Minax is in her usual hangout in the top right of the level. She takes exactly 100 points of health each move once I get within reach, and vanishes to the other corner of the map when I get a strike in.


After clearing out the various monsters, this final battle becomes a formality as I walk back and forth across the map. Compared to the dungeons this place is a walk in the park and I really didn’t need all those HP’s. It’s quite an anticlimax really and was tougher on the PC.

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With Minax’s death, the CD music kicks in and I’m treated to a handful of static screens for the winning sequence. Unfortunately, the text reverts to Japanese so I couldn’t read a word of it.

This has certainly been a better looking version of U2 than I’m used to although the novelty has worn off with so many shared resources with Ultima 1. I don’t know if the better graphics are entirely a good thing as it does feel less epic when less is left to the imagination. The changes to the gameplay made it a more challenging game though and it’s good to see a purpose to the dungeons. My only real complaint is the monster respawn rate which was crazy throughout. If this is carried into Ultima 3, it could be nightmarishly difficult.

Despite its quirks this is still the best Ultima 2 I’ve played. If I was recommending a version to anyone who has never played any of the games, I’d point them at this. With Ultima 3, I’m not as convinced that there aren’t better options but I’ll give it a try in the near future. I’ve heard that it has the same music as the rest of the trilogy and I need some time off before I hear that overworld music again. It will be Wing Commander 3 on the Playstation next.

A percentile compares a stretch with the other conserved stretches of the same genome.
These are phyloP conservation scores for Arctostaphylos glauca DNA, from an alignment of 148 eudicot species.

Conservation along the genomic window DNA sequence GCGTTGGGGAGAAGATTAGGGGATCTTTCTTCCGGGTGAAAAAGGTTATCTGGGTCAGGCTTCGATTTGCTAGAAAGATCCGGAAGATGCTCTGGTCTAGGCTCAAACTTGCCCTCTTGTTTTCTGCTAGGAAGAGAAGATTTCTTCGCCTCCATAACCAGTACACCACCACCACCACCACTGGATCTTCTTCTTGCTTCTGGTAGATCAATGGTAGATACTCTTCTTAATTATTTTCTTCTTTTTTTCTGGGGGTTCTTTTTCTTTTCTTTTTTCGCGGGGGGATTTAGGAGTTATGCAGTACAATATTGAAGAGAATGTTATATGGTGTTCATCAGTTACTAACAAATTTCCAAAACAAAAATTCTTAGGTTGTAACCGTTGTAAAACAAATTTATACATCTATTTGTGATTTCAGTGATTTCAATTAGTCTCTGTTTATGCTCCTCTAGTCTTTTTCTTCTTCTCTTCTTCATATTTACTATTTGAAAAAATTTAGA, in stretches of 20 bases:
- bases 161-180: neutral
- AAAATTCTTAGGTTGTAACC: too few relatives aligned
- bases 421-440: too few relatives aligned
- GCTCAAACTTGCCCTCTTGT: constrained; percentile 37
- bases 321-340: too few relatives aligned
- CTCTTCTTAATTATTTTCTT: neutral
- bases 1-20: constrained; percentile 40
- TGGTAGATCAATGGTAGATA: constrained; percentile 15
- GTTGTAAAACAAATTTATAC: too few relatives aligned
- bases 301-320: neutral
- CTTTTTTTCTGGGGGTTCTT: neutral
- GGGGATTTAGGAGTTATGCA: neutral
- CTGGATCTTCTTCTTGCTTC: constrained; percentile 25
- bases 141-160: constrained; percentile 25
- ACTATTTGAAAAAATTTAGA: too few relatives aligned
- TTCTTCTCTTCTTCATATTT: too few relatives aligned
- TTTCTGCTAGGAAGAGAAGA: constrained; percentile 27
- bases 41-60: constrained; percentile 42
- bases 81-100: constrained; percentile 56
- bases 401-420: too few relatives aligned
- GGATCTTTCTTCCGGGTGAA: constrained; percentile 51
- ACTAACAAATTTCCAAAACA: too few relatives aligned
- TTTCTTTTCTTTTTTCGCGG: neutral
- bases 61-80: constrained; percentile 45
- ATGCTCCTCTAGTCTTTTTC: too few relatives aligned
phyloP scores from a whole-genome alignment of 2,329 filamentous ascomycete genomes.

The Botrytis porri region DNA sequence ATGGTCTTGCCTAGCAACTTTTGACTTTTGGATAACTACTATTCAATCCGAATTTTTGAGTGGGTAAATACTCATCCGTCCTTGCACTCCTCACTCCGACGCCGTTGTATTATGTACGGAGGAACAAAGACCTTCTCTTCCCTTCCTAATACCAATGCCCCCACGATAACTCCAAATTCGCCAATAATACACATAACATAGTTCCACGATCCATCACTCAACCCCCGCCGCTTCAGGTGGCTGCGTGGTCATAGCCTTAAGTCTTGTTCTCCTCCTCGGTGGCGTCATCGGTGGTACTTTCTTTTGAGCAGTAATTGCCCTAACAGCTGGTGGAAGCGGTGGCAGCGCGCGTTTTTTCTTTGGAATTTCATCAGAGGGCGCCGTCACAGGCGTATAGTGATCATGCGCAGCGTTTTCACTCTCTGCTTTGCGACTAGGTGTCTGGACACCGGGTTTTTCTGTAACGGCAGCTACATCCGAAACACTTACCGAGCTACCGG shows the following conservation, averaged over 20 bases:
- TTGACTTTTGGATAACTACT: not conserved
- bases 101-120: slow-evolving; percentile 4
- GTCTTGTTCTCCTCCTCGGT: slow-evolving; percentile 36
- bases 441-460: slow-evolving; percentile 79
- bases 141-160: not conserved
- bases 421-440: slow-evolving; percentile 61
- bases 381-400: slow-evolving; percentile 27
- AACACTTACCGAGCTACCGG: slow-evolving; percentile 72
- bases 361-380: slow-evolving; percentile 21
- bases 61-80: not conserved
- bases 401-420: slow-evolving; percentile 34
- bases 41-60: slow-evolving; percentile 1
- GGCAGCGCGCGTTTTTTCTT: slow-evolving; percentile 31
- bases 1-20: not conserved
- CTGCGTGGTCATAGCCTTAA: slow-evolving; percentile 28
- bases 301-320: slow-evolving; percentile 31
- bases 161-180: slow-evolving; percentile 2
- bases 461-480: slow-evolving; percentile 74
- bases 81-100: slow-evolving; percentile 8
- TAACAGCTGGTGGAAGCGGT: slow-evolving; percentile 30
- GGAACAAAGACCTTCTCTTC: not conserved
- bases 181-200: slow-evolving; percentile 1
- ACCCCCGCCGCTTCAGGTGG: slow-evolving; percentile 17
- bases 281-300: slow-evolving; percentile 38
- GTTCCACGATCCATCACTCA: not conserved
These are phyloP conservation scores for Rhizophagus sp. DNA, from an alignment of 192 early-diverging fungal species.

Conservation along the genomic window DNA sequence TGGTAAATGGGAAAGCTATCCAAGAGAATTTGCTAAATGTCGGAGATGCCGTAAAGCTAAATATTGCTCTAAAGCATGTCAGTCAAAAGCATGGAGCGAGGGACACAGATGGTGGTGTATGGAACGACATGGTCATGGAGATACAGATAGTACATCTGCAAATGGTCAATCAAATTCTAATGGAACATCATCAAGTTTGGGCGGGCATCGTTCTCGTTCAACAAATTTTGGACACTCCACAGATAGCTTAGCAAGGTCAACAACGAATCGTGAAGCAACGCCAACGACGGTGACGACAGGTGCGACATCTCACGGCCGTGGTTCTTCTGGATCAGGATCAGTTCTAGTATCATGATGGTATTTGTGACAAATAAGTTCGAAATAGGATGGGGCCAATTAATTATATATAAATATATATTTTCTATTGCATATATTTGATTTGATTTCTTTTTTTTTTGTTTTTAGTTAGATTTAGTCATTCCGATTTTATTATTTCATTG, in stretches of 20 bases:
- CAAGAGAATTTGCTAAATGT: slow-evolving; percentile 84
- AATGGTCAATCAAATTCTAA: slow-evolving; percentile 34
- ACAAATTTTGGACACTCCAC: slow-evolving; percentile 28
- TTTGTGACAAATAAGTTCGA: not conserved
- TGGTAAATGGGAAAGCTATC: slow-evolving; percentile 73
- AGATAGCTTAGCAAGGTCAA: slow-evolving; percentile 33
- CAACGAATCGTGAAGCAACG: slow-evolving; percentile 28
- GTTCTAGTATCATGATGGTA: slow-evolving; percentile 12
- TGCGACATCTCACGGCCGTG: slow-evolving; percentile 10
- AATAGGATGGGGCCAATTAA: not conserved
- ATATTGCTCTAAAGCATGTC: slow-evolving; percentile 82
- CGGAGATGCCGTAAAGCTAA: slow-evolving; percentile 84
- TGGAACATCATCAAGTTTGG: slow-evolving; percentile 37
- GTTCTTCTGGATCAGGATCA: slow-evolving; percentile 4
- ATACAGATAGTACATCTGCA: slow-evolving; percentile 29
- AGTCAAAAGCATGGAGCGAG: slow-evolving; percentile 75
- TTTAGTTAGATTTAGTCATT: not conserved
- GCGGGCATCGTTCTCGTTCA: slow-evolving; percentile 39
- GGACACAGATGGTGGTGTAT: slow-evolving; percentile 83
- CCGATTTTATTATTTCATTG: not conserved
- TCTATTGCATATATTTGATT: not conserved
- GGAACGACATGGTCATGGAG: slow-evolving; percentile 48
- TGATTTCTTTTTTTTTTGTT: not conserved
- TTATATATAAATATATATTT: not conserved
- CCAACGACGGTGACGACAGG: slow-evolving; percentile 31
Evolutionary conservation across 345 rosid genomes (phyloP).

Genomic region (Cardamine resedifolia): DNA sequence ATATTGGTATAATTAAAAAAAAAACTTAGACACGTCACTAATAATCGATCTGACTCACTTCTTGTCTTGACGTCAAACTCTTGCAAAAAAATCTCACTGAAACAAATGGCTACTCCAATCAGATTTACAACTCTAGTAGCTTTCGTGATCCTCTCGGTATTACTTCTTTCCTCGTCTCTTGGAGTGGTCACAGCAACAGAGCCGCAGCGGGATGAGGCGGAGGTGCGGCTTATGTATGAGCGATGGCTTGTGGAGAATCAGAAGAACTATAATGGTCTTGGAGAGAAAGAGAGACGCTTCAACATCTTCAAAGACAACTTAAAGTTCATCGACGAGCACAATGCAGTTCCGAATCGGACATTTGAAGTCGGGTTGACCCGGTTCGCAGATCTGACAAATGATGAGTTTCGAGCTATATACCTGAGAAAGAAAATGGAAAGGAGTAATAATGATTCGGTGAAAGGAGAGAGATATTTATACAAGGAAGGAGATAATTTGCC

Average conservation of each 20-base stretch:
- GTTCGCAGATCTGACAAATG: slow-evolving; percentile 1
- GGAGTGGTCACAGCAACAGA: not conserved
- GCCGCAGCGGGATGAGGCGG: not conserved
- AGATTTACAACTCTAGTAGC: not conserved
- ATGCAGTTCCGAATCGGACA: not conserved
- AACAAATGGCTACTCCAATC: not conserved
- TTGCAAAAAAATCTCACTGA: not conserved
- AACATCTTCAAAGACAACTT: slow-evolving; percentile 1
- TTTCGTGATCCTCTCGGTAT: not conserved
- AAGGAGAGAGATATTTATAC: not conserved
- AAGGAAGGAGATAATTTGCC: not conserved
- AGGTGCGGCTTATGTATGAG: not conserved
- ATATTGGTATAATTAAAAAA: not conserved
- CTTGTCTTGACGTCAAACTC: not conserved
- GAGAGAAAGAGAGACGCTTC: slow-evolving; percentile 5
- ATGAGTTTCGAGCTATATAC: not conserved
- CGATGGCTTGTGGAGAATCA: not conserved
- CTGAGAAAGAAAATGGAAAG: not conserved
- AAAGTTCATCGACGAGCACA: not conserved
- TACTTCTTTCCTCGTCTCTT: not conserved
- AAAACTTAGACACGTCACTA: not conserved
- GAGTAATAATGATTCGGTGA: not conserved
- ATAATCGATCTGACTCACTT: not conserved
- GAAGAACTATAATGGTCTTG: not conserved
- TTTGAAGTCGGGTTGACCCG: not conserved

Ultima 2 FM Towns – Part 1

It’s been a strange sort of week where I’ve struggled to find any time to devote to the blog. Not the least of my problems has been that I was interviewing yesterday to hold onto my current job amid the current wave of redundancies where I work. I’ll find out next week whether I’m one of the ones leaving and if so would be out before the end of the month. I’m not so sure I wouldn’t be better off with a move in all honesty although this wouldn’t be the time I’d choose to be job hunting. I’ll deal with that if and when it happens anyway. If it goes quiet on here at the end of next week, you can safely assume that I’m devoting all my spare time to sorting out another job.

In better (and more on topic) news, my second parcel of Origin stuff is finally on its way over from Austin. This contains all the larger items that would have been way too expensive to send via conventional means. I should have been picking it up from the airport Saturday morning, but for some reason it didn’t get loaded on the connecting flight and is currently stuck in Atlanta. After what must be 5 months setting this up another couple of days is neither here nor there, although I may have to call in a favour since it’s going to be showing up when I’m working. Not having to go the airport did mean that I could get started on the FM Towns Ultima 2 at last.